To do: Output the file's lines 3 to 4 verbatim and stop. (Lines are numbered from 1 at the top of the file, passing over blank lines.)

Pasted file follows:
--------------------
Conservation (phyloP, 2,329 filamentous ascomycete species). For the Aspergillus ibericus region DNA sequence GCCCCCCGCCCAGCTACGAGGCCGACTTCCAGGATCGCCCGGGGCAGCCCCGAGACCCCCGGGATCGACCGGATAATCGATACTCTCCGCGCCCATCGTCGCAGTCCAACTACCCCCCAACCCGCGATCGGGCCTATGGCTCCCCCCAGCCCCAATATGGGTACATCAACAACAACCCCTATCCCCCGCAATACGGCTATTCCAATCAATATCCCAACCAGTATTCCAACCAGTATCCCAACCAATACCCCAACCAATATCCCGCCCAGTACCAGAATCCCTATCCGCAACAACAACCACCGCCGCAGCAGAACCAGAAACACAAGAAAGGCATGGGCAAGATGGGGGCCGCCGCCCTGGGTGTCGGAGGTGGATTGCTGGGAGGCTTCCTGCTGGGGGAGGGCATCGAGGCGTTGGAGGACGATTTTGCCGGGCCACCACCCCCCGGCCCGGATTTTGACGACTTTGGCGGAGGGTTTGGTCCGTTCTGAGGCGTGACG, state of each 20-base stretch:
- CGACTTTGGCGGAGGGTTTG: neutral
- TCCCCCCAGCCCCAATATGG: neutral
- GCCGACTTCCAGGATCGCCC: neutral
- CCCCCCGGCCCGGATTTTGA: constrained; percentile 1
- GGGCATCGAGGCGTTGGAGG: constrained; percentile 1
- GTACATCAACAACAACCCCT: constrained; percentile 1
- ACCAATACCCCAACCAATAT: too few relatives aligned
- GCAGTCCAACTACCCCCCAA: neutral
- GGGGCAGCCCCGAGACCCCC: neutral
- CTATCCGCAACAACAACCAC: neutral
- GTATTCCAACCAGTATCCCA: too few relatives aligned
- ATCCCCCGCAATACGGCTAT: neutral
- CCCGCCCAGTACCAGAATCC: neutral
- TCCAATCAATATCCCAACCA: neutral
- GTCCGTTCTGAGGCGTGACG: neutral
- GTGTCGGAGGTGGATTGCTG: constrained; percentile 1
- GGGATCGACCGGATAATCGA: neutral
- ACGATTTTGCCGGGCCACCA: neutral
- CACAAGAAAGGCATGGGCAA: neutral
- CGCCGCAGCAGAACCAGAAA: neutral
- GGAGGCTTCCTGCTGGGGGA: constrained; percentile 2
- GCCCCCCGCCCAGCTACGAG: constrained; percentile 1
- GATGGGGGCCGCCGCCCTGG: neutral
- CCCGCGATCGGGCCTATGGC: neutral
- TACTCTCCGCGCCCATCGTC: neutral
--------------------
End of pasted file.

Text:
- TCCCCCCAGCCCCAATATGG: neutral
- GCCGACTTCCAGGATCGCCC: neutral